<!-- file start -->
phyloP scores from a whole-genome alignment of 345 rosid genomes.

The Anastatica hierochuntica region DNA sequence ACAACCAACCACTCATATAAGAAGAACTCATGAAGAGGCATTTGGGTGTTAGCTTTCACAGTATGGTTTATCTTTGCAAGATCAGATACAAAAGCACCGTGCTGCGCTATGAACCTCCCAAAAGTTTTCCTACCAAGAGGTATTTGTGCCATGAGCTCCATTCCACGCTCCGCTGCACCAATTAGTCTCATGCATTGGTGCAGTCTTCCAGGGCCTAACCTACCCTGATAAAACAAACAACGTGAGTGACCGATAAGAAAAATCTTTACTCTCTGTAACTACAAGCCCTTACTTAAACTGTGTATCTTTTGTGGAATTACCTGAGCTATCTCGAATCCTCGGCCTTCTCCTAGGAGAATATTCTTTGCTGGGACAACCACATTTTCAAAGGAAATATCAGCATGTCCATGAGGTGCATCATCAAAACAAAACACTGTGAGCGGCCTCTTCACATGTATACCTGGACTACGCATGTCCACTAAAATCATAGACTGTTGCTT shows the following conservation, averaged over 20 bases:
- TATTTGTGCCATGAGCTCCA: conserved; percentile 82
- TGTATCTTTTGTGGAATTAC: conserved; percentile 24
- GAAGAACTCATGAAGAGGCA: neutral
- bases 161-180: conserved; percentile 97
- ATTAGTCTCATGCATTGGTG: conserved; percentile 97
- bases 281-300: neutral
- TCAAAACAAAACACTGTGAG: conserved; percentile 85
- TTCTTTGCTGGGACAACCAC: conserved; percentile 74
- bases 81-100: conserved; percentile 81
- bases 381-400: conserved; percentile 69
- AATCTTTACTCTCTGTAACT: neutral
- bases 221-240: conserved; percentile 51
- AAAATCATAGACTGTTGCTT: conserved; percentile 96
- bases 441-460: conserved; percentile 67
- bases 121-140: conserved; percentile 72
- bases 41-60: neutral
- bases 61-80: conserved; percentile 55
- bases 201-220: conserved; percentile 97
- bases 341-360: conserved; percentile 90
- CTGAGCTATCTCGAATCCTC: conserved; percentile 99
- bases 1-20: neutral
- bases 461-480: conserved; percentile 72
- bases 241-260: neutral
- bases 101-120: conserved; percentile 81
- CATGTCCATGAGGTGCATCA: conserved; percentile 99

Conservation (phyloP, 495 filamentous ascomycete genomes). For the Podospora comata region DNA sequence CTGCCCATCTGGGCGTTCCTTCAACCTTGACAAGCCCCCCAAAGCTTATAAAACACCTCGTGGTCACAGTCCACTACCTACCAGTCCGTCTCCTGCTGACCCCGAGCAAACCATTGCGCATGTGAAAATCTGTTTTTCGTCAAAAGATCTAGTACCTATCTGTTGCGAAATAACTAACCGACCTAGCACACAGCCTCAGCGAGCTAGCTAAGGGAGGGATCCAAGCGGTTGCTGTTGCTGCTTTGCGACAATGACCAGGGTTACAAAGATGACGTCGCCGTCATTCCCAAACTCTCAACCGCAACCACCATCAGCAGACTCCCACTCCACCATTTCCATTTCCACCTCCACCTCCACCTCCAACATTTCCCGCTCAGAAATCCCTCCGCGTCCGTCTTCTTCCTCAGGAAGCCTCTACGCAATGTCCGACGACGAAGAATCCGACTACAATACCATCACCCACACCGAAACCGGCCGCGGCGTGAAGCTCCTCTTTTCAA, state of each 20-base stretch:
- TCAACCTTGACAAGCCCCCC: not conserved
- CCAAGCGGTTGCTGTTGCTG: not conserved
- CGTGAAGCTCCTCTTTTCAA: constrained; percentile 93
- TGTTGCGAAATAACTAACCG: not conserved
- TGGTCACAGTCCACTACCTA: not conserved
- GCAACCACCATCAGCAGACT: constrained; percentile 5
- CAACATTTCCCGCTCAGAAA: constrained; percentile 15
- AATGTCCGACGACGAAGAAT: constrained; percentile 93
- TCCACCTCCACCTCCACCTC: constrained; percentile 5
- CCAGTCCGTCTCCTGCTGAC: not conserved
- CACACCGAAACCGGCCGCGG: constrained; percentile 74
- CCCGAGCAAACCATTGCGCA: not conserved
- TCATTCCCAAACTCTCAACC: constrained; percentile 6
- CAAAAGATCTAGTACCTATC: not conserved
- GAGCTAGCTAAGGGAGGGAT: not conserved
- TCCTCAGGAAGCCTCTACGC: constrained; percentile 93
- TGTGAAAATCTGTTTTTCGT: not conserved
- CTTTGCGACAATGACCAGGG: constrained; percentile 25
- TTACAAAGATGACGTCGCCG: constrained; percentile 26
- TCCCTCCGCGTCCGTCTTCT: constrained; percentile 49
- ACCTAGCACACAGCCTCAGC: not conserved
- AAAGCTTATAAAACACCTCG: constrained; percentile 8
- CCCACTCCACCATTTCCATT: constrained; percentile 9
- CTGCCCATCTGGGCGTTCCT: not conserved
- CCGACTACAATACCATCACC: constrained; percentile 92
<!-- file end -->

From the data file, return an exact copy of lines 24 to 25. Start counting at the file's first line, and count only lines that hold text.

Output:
- bases 461-480: conserved; percentile 72
- bases 241-260: neutral